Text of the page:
If you own a home or have bank accounts, you need strategies to protect your assets. Divorce, getting sued, medical bills, and more can eat away at your hard-earned capital. Asset protection strategies are not just for the uber-wealthy. If you work hard, you likely own assets that you don’t want to lose. Let’s look at some asset protection strategies for your estate as you reach retirement age.

Family Changes

Marriage, divorce, or the birth of a child can all bring changes to your financial situation. It is crucial to keep up with who you name as a beneficiary on any:

  • Bank Accounts
  • Insurance Policies
  • 401 K or other Retirement Funds
  • Investment Assets

If you write a will but don’t change your beneficiary names to match, your family could argue about who inherits the asset. 

For example, let’s say you name your oldest daughter as the beneficiary on your life insurance policy. However, you forget to change your will to reflect your insurance policy. In your will that you drew up 20 years earlier, you named her mother. 

If you pass away, your daughter will inherit the life insurance account, but her mother will hear her name as the heir at the reading of the will. The mother may harass the daughter to share the inheritance. This type of situation creates family drama you can easily avoid. 

If you go through a divorce (or even consider divorce), it’s essential to keep any significant money inheritances, windfalls, or business income protected from a divorce settlement. Saving money in an irrevocable trust, in a separate bank account named as a business asset for an LLC, or in your retirement accounts should keep it safer should your spouse choose to withdraw the checking account funds and split. 

Remarriage

If you go through a spousal change, you can inherit new children. Sometimes the children are already grown, and you never even get to know them. Blended families are complex families. If you each have your own children, you need to discuss your plans for all of the children’s future.

When you remarry, you’ll want to consider all aspects of your financial situation. If you inherit or make money and deposit it into a joint checking account with a new spouse, it automatically belongs half to your new spouse.

Let’s say your spouse remarries after your death. In that case, all of your monetary legacies belong to them. If she divorces him, he could receive half of your assets! 

If you die without a plan, your spouse may choose to give their own grown children money and leave yours out. Or your spouse could decide to spend the money all on themselves, leaving nothing for any children.

Making a plan is essential if you have assets and want to direct who they go to. None of us know when a medical event could happen, leaving us incapacitated. Having a plan to protect your assets protects your family.

Long Term Care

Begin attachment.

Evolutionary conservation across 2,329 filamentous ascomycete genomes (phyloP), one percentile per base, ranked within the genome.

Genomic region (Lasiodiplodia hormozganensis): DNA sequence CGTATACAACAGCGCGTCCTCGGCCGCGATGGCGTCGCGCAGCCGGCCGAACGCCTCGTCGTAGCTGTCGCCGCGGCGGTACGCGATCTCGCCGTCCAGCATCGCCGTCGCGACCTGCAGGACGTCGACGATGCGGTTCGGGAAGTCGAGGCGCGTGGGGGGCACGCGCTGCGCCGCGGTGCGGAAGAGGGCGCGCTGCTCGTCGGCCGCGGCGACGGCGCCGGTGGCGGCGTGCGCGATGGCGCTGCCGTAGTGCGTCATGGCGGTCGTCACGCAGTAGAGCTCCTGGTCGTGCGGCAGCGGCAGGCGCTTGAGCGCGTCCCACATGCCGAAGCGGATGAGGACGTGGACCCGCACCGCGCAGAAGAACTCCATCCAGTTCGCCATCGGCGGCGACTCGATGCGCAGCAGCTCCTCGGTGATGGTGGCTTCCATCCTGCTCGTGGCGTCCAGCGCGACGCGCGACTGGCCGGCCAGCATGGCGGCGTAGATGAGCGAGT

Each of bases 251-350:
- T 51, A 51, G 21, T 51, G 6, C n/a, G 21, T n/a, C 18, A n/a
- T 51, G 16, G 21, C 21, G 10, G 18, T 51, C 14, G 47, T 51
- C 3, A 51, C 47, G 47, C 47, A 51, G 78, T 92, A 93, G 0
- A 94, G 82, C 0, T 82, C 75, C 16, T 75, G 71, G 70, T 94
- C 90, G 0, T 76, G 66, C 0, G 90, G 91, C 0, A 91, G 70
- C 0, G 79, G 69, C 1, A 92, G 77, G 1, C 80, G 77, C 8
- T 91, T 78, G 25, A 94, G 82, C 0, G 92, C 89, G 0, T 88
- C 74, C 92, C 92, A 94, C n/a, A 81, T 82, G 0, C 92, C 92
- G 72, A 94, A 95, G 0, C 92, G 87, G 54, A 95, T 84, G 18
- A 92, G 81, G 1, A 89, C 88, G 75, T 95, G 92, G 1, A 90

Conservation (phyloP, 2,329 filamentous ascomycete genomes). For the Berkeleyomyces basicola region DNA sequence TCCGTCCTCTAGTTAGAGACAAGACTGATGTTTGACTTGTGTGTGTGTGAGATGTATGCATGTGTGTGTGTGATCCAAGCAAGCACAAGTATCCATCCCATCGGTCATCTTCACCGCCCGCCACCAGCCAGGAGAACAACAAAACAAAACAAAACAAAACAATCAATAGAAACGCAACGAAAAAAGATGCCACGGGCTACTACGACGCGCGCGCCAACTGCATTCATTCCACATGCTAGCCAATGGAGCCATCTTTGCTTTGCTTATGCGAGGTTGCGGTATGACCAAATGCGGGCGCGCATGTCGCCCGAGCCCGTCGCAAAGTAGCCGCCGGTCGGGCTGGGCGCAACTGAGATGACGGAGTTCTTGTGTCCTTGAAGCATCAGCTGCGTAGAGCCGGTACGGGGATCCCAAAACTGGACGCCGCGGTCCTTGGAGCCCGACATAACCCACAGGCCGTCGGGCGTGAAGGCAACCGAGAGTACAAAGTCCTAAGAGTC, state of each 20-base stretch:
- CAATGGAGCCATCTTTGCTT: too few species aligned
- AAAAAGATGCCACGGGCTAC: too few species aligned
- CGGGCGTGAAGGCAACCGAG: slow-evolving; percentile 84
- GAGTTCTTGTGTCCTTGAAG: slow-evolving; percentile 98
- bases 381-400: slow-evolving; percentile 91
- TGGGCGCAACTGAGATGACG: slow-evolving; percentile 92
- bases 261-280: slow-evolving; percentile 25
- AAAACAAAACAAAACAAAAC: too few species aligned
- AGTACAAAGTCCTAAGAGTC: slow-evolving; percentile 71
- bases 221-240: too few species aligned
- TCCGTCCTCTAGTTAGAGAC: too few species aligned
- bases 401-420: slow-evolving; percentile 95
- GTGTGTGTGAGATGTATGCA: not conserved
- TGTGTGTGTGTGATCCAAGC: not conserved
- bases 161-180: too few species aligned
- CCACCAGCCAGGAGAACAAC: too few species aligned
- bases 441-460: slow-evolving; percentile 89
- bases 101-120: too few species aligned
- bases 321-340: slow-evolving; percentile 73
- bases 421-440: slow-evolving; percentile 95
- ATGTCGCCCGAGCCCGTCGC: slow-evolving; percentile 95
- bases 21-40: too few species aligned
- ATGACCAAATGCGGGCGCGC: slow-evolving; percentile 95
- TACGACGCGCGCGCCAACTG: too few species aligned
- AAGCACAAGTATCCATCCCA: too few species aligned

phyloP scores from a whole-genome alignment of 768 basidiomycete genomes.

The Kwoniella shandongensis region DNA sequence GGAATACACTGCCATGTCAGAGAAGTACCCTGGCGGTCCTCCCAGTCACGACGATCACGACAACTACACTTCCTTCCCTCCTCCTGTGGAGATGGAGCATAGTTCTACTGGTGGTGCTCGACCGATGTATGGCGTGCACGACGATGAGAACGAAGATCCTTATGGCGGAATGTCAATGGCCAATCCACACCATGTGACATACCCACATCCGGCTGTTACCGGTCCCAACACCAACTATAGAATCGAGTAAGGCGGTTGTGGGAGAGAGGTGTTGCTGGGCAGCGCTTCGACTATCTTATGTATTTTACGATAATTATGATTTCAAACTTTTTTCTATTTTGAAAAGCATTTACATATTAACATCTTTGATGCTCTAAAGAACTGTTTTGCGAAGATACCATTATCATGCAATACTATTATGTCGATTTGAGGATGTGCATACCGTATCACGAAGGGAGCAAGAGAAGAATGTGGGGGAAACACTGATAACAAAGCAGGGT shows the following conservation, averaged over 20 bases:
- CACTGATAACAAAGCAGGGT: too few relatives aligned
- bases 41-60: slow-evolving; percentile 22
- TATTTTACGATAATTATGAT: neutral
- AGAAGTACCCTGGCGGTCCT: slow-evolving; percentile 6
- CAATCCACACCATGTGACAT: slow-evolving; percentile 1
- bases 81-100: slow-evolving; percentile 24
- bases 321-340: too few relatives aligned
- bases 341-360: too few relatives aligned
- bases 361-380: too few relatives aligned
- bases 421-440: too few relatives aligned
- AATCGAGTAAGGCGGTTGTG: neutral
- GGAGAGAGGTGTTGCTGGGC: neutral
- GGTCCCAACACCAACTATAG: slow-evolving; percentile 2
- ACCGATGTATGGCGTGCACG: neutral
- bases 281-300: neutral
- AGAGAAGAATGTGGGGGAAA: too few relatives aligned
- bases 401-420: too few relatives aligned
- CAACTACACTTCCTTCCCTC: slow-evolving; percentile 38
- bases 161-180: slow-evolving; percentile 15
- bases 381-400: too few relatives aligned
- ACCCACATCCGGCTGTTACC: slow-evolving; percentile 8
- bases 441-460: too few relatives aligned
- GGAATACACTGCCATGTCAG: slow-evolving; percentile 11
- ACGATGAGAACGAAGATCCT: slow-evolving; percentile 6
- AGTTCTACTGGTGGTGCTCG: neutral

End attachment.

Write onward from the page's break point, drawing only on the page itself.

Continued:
If you suffer a medical event that leaves you incapacitated, the cost of nursing home care can eat away your nest egg. If you qualify for Medicaid, it will cover the cost of bare minimum care. 

However, if you draw up an irrevocable trust to keep your assets safe, Medicaid will not count them against your eligibility. Because there are strict limits to income and assets to qualify for Medicaid, it’s crucial to shield your assets at least 5 years before you might need long-term care. With 70% of those 65 years old and up needing long-term care for years on end, planning for this time makes sense. 

With an irrevocable trust in place 5 years before you need Medicaid, your Medicaid benefits will cover the nursing home care. You can receive what you need or want from the money in your irrevocable Medicaid trust. 

Your Legacy

Planning for what will happen to your assets after you die just makes sense. Without a plan, you can lose everything you desired to leave to your heirs. Some of the factors that eat away at your estate include:

NC Medicaid Recovery

If you use Medicaid funds to pay for your stay in a nursing home or assisted living facility, your estate is at risk. Medicaid recovery programs swoop in after you die and demand repayment for what the program spent on your care. You can even lose the family home that you wanted to leave to your children. Discussing ways to prevent the loss of your assets from this program with your attorney makes the most sense. There are ways to mitigate this type of loss.

Probate

Probate is a court process that your family goes through to settle your estate after you die. Your “estate” is just a phrase that means your “assets.” Probate court can take months or even years to settle an estate while draining money from your estate and family. 

The judge generally appoints someone to act as an administrator of your estate. If you don’t have a will, probate court operates according to NC Intestate Law. Intestate law gives your assets to family members based on a prescribed formula. You have no say. Your family members have no say. 

It’s wise to write up your will and name an executor. 

You can also avoid probate entirely for your family by working with your attorney to create a trust. A trust is like a separate business that holds your assets for you. Upon your death, the trustee you appoint distributes the trust assets in the way you described when you first set up the trust framework. 

We Can Help

If you have assets you’d like to protect, contact us at Hogan, Edwards, and Blue. Using estate planning tools such as Medicaid asset protection trusts, we help keep your assets safe. We prepare for your future by taking advantage of legal instruments such as power of attorney, last will and testament, a living will, and trusts. Take care of yourself and your family and leave a legacy to your loved ones someday. Get started with your asset protection planning strategies today. Contact us and find out how we can help you prepare for the rest of your life!